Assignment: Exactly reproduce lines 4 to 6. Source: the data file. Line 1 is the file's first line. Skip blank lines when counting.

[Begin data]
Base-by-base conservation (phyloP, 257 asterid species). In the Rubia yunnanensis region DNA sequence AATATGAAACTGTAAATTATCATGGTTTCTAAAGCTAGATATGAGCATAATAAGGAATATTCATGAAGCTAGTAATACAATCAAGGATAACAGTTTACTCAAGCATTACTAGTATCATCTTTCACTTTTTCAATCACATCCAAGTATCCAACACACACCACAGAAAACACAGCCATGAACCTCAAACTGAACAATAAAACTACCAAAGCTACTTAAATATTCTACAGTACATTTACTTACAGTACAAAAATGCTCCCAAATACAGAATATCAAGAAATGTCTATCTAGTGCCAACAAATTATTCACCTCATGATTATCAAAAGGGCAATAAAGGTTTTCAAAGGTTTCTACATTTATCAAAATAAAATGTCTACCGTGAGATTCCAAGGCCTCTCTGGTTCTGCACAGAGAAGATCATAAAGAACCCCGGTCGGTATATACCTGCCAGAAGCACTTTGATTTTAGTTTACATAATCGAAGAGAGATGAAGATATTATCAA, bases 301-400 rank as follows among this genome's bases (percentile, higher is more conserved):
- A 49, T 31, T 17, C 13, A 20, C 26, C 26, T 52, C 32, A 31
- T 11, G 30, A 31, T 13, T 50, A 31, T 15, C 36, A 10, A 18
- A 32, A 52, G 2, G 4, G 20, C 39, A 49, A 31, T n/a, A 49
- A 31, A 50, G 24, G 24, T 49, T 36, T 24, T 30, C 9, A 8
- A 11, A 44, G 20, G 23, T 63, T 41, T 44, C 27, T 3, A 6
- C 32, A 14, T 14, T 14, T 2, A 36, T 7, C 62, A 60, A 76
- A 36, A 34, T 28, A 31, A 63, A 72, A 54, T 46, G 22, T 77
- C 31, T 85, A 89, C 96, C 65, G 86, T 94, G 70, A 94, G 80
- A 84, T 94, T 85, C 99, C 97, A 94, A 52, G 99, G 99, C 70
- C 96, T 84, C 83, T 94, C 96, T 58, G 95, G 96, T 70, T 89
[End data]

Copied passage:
- A 32, A 52, G 2, G 4, G 20, C 39, A 49, A 31, T n/a, A 49
- A 31, A 50, G 24, G 24, T 49, T 36, T 24, T 30, C 9, A 8
- A 11, A 44, G 20, G 23, T 63, T 41, T 44, C 27, T 3, A 6